Blog - 07/04/2021
Litigation & Dispute Resolution
Section 75 of the Consumer Credit Act 1974 – potential saviour provision?
Section 75 of the Consumer Credit Act 1974 (s.75) can be a life saver for consumers but one that is perhaps not as well-known as it should be. It applies when a consumer buys goods or services using credit, either offered with the product, or paid by credit card. S.75 applies to transactions of a tripartite nature – it bites when there are agreements involving a debtor (consumer), a supplier or retailer, and a creditor (often but not always a credit card company), which provides finance for the purchase of a particular product or service. The goods or services bought must cost more than £100 but less than £30,000.
If the supplier misrepresents the goods or services, or breaches the agreement, the consumer may be able to pursue the creditor instead of the supplier, using s.75. S.75 provides that the creditor is jointly responsible with the supplier for any misrepresentations and/or breaches of contract relating to the goods or services supplied. There is no need to pursue the supplier first. This is particularly useful in circumstances where the supplier has, for example, gone bust and is no longer able to provide the contracted goods or services.
Examples of how s.75 can assist
An example of a scenario in which s.75 may be helpful is in relation to the purchase of timeshares. A claim may arise in cases where the timeshare has been mis-sold, and/or there have been breaches of the timeshare agreement and the timeshare seller company has since become insolvent. If the purchase was funded under a debtor-creditor-supplier agreement then a claim for misrepresentation and/or breach of contract may be brought against the creditor, instead of the supplier.
S.75 can be of particular assistance if the creditor is in the UK, but the supplier is based out of the jurisdiction. If the consumer has no luck with the supplier, they can instead approach the creditor regarding their claim.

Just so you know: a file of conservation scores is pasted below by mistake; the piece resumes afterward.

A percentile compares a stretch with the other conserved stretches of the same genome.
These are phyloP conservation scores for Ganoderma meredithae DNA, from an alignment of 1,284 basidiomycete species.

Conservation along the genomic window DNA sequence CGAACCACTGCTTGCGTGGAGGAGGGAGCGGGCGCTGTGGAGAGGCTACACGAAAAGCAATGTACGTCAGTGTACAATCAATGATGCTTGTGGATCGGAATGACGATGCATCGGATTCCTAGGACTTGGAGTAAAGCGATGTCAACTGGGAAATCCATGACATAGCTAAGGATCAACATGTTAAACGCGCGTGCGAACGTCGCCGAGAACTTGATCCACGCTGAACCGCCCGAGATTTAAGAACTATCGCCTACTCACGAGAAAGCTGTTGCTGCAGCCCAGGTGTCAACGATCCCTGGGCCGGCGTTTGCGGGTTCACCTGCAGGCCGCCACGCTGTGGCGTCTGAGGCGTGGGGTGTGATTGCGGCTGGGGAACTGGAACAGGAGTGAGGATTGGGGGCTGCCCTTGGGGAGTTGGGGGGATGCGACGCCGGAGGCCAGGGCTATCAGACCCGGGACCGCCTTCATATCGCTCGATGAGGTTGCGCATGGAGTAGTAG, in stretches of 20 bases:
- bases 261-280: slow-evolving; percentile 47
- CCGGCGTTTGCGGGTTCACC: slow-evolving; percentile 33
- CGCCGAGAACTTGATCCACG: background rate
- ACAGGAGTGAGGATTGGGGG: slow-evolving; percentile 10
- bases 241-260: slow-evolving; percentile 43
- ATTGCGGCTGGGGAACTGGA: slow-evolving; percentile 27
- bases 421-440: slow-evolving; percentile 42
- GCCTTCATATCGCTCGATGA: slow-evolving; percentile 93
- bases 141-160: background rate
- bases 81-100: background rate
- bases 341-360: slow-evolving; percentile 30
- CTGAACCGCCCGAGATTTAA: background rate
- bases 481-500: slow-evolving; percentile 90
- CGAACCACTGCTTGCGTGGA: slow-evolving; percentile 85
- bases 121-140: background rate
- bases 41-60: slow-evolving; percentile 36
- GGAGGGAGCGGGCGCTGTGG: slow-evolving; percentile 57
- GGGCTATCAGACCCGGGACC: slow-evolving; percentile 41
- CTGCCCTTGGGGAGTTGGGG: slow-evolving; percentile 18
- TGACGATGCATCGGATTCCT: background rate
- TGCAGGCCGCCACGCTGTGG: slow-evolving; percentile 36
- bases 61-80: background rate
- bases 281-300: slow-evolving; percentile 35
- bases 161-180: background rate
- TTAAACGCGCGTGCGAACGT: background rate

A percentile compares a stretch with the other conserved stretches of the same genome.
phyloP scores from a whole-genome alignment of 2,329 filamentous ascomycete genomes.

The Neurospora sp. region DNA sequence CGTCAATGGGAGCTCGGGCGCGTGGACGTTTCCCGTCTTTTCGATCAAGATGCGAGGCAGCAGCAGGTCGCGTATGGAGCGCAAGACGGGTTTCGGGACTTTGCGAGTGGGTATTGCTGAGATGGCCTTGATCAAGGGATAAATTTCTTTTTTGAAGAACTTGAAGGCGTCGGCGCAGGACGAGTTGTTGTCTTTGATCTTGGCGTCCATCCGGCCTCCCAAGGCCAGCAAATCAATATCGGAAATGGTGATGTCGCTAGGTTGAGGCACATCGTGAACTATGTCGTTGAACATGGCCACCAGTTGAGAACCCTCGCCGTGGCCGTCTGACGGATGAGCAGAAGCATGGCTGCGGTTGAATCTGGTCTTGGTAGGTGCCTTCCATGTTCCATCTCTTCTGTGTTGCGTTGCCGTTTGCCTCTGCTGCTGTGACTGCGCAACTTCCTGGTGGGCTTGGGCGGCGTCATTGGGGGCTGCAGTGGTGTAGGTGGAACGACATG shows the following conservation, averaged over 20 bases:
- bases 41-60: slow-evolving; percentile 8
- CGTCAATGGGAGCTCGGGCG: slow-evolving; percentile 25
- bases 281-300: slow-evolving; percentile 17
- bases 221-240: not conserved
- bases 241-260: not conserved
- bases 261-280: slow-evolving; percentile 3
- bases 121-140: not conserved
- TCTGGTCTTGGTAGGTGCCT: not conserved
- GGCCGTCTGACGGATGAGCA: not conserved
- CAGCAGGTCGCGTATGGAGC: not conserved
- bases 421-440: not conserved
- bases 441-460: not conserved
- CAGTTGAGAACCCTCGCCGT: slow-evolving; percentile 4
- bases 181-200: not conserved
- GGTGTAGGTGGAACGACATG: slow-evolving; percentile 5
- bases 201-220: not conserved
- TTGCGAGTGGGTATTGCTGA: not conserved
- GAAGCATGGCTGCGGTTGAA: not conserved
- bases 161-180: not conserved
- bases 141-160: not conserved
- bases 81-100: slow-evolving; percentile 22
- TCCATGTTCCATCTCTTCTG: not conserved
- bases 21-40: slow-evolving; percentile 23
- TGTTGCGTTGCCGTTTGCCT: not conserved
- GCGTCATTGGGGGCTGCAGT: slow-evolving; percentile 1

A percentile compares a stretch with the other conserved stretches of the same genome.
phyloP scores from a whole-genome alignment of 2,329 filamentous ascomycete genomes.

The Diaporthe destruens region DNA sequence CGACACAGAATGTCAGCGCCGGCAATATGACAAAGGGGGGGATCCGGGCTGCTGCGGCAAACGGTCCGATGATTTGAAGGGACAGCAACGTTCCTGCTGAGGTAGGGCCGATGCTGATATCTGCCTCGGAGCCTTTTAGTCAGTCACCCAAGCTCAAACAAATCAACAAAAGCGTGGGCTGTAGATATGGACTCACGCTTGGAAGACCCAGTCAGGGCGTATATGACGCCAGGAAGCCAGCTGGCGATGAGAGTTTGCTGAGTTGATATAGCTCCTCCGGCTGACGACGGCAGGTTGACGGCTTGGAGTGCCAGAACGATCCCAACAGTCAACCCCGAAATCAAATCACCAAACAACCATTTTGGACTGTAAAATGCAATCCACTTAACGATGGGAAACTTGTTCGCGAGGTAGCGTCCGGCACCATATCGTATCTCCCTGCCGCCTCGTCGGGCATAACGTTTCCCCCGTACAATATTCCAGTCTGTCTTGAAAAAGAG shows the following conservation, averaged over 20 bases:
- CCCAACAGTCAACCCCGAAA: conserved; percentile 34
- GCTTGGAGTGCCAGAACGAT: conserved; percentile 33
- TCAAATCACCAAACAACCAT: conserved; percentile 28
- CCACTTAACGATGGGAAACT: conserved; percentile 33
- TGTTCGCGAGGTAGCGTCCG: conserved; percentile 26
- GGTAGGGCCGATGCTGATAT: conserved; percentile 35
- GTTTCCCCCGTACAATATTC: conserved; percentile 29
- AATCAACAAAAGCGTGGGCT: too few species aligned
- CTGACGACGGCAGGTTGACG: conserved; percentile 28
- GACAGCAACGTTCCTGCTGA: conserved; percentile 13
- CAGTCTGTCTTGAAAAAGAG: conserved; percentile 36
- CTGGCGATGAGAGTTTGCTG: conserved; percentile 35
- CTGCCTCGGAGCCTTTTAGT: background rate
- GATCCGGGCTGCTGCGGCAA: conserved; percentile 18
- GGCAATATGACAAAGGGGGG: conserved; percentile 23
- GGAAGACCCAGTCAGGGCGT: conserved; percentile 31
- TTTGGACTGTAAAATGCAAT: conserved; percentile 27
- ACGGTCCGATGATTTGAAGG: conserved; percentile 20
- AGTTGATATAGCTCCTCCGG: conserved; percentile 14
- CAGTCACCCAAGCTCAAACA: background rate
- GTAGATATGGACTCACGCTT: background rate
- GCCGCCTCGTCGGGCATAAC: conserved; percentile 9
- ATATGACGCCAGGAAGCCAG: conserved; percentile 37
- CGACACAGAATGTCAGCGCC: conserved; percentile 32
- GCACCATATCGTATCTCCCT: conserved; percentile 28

An important benefit of s.75 is that the consumer is protected for the entire cost of an item or service, even if only part of the cost thereof is paid using a credit card. This means that if a consumer pays a deposit in excess of £100 using a credit card, the entire purchase sum will be covered up to £30,000.00.
If the cost of the goods or services exceeds £30,000 then protection is offered under section 75A, rather than s.75 in relation to a breach of contract by the supplier. S.75A introduces an upper limit for claims of £60,260. Under s.75A, the finance must be linked to an item/service by a formal debtor-creditor-supplier agreement, rather than a purchase using a credit card, for the purchase to be covered. In addition, the consumer has to show one of the following:
- that the supplier cannot be traced;
- that the debtor has contacted the supplier but the supplier has not responded;
- that the supplier is insolvent; or
- that the debtor has taken reasonable steps (but not litigation) to pursue his claim against the supplier but has not obtained satisfaction for his claim.
Factors to consider
The Consumer Rights Act 2015 implies certain terms into a contract for goods or services. Goods must be of a satisfactory quality, fit for purpose, as described and match any samples provided. Services have to be undertaken with reasonable care and skill, at a reasonable price and in a reasonable time frame. A breach of these requirements may constitute a breach of contract and give rise to s.75/s75A claims.
As the creditor is only liable for breaches of contract and/or misrepresentations by the supplier under s.75, the creditor will not be liable for breaches based on some other cause of action, such as breaches by third parties. This means that it is unlikely that goods purchased using PayPal will be covered, as the transaction financed by the creditor is that between the debtor (consumer) and PayPal, and not the debtor and the supplier. Paypal acts as the payment intermediary by transferring the money from the consumer’s account to the supplier’s account.
Similarly, caution has to be applied with ticket agencies and online retailers that do not provide the things that they are selling, such as holidays. Such transactions are not usually covered by s.75.
How we can assist
The ongoing pandemic and its aftermath are likely to result in a surge of claims for breaches of contract, with suppliers failing to supply goods/services purchased. In these circumstances, reliance on s.75/s75A by the buyer may be possible.
If you are facing problems with goods or services that you have bought costing £10,000 or more, Edwin Coe is well placed to assist. We have extensive experience of assisting consumers make s.75 claims, often as a group with others. We can advise on After The Event insurance and funding for appropriate claims (on which please see our earlier blog here). Please contact Zahira Hussain, Valerie Sweeting or another member of the Group and Commercial Litigation team if you are thinking of making claim.
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Please note that this blog is provided for general information only. It is not intended to amount to advice on which you should rely. You must obtain professional or specialist advice before taking, or refraining from, any action on the basis of the content of this blog.
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